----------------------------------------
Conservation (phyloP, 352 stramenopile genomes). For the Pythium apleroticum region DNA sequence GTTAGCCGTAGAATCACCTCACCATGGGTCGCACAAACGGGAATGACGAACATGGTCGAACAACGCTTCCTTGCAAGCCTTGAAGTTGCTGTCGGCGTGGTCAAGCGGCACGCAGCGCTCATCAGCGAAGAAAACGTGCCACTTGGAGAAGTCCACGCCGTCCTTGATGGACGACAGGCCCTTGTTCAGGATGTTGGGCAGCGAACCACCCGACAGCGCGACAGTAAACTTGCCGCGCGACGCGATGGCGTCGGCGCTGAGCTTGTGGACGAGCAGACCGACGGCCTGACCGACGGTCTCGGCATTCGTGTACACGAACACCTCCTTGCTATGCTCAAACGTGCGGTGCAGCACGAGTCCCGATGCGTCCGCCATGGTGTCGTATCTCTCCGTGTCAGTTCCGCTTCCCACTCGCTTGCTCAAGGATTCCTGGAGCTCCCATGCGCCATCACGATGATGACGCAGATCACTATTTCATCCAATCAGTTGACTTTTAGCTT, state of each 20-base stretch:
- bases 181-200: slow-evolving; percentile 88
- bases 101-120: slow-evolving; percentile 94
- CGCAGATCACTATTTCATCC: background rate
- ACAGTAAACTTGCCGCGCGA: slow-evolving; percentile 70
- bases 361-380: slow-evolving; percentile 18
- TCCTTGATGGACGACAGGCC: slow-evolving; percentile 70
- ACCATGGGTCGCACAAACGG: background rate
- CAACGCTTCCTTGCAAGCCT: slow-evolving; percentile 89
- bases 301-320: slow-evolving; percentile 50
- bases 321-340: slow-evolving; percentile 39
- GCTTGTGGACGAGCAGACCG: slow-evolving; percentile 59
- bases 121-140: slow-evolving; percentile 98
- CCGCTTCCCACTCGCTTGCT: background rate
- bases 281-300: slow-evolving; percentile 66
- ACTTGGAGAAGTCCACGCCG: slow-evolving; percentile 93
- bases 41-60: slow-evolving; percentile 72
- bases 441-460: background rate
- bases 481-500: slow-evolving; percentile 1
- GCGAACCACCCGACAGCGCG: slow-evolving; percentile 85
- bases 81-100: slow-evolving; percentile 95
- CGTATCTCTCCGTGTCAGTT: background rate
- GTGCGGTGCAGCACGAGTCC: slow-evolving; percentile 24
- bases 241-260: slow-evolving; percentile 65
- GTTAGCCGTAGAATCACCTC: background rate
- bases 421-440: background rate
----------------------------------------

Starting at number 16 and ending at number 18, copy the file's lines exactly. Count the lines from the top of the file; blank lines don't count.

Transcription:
- ACTTGGAGAAGTCCACGCCG: slow-evolving; percentile 93
- bases 41-60: slow-evolving; percentile 72
- bases 441-460: background rate